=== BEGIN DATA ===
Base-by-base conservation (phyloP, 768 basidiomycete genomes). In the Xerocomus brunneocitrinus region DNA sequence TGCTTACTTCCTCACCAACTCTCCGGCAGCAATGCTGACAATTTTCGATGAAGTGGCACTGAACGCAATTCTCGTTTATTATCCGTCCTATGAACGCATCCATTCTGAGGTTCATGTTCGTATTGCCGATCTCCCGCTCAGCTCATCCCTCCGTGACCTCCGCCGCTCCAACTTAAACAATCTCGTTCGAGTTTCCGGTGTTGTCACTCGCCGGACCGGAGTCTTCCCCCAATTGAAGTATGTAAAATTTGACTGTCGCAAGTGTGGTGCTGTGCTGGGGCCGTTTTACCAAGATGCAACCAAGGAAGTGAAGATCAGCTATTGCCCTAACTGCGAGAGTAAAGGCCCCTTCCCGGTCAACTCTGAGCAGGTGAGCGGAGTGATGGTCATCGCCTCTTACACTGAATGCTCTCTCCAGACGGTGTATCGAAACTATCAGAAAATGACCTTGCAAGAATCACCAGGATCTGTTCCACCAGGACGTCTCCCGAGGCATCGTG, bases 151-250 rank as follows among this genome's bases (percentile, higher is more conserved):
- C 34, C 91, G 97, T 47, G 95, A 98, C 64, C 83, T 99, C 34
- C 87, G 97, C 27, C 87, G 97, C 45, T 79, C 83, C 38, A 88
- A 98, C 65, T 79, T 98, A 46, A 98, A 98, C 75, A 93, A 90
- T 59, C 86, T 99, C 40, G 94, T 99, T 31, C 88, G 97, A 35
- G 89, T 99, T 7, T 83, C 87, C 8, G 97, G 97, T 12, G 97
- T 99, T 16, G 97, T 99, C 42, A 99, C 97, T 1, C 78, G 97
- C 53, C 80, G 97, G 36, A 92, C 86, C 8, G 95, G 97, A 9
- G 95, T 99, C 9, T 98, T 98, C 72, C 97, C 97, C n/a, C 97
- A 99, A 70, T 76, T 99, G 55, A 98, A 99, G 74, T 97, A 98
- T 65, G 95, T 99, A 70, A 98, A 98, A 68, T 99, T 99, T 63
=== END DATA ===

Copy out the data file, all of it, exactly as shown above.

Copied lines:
Base-by-base conservation (phyloP, 768 basidiomycete genomes). In the Xerocomus brunneocitrinus region DNA sequence TGCTTACTTCCTCACCAACTCTCCGGCAGCAATGCTGACAATTTTCGATGAAGTGGCACTGAACGCAATTCTCGTTTATTATCCGTCCTATGAACGCATCCATTCTGAGGTTCATGTTCGTATTGCCGATCTCCCGCTCAGCTCATCCCTCCGTGACCTCCGCCGCTCCAACTTAAACAATCTCGTTCGAGTTTCCGGTGTTGTCACTCGCCGGACCGGAGTCTTCCCCCAATTGAAGTATGTAAAATTTGACTGTCGCAAGTGTGGTGCTGTGCTGGGGCCGTTTTACCAAGATGCAACCAAGGAAGTGAAGATCAGCTATTGCCCTAACTGCGAGAGTAAAGGCCCCTTCCCGGTCAACTCTGAGCAGGTGAGCGGAGTGATGGTCATCGCCTCTTACACTGAATGCTCTCTCCAGACGGTGTATCGAAACTATCAGAAAATGACCTTGCAAGAATCACCAGGATCTGTTCCACCAGGACGTCTCCCGAGGCATCGTG, bases 151-250 rank as follows among this genome's bases (percentile, higher is more conserved):
- C 34, C 91, G 97, T 47, G 95, A 98, C 64, C 83, T 99, C 34
- C 87, G 97, C 27, C 87, G 97, C 45, T 79, C 83, C 38, A 88
- A 98, C 65, T 79, T 98, A 46, A 98, A 98, C 75, A 93, A 90
- T 59, C 86, T 99, C 40, G 94, T 99, T 31, C 88, G 97, A 35
- G 89, T 99, T 7, T 83, C 87, C 8, G 97, G 97, T 12, G 97
- T 99, T 16, G 97, T 99, C 42, A 99, C 97, T 1, C 78, G 97
- C 53, C 80, G 97, G 36, A 92, C 86, C 8, G 95, G 97, A 9
- G 95, T 99, C 9, T 98, T 98, C 72, C 97, C 97, C n/a, C 97
- A 99, A 70, T 76, T 99, G 55, A 98, A 99, G 74, T 97, A 98
- T 65, G 95, T 99, A 70, A 98, A 98, A 68, T 99, T 99, T 63